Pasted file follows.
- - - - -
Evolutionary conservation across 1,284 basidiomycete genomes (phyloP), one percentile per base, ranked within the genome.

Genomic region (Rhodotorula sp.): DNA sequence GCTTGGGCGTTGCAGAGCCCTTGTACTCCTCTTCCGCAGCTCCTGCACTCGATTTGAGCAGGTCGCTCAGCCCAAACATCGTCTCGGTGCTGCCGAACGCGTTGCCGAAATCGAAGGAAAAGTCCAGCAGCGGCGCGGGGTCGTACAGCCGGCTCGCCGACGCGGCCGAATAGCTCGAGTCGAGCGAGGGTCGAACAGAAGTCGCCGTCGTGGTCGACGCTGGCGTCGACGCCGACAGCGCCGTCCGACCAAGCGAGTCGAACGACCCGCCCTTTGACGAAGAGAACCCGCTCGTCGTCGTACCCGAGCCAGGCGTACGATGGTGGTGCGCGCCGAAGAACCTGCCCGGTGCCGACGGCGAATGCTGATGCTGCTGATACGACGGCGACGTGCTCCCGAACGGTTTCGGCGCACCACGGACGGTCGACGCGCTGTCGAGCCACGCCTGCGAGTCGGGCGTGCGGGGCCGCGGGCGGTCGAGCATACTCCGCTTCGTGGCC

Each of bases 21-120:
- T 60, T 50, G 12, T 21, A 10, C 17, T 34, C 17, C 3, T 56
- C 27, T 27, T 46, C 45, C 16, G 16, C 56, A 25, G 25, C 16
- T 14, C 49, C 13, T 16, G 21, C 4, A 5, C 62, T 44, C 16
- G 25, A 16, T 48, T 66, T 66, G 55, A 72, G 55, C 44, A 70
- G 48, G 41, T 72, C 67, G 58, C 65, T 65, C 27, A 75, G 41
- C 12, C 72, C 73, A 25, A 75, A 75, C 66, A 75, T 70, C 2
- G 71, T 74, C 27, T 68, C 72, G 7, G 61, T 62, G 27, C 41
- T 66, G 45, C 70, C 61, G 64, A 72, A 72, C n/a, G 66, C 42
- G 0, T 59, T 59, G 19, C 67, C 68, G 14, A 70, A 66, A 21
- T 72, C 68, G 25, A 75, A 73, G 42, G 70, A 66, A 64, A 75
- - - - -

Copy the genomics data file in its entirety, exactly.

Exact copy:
Evolutionary conservation across 1,284 basidiomycete genomes (phyloP), one percentile per base, ranked within the genome.

Genomic region (Rhodotorula sp.): DNA sequence GCTTGGGCGTTGCAGAGCCCTTGTACTCCTCTTCCGCAGCTCCTGCACTCGATTTGAGCAGGTCGCTCAGCCCAAACATCGTCTCGGTGCTGCCGAACGCGTTGCCGAAATCGAAGGAAAAGTCCAGCAGCGGCGCGGGGTCGTACAGCCGGCTCGCCGACGCGGCCGAATAGCTCGAGTCGAGCGAGGGTCGAACAGAAGTCGCCGTCGTGGTCGACGCTGGCGTCGACGCCGACAGCGCCGTCCGACCAAGCGAGTCGAACGACCCGCCCTTTGACGAAGAGAACCCGCTCGTCGTCGTACCCGAGCCAGGCGTACGATGGTGGTGCGCGCCGAAGAACCTGCCCGGTGCCGACGGCGAATGCTGATGCTGCTGATACGACGGCGACGTGCTCCCGAACGGTTTCGGCGCACCACGGACGGTCGACGCGCTGTCGAGCCACGCCTGCGAGTCGGGCGTGCGGGGCCGCGGGCGGTCGAGCATACTCCGCTTCGTGGCC

Each of bases 21-120:
- T 60, T 50, G 12, T 21, A 10, C 17, T 34, C 17, C 3, T 56
- C 27, T 27, T 46, C 45, C 16, G 16, C 56, A 25, G 25, C 16
- T 14, C 49, C 13, T 16, G 21, C 4, A 5, C 62, T 44, C 16
- G 25, A 16, T 48, T 66, T 66, G 55, A 72, G 55, C 44, A 70
- G 48, G 41, T 72, C 67, G 58, C 65, T 65, C 27, A 75, G 41
- C 12, C 72, C 73, A 25, A 75, A 75, C 66, A 75, T 70, C 2
- G 71, T 74, C 27, T 68, C 72, G 7, G 61, T 62, G 27, C 41
- T 66, G 45, C 70, C 61, G 64, A 72, A 72, C n/a, G 66, C 42
- G 0, T 59, T 59, G 19, C 67, C 68, G 14, A 70, A 66, A 21
- T 72, C 68, G 25, A 75, A 73, G 42, G 70, A 66, A 64, A 75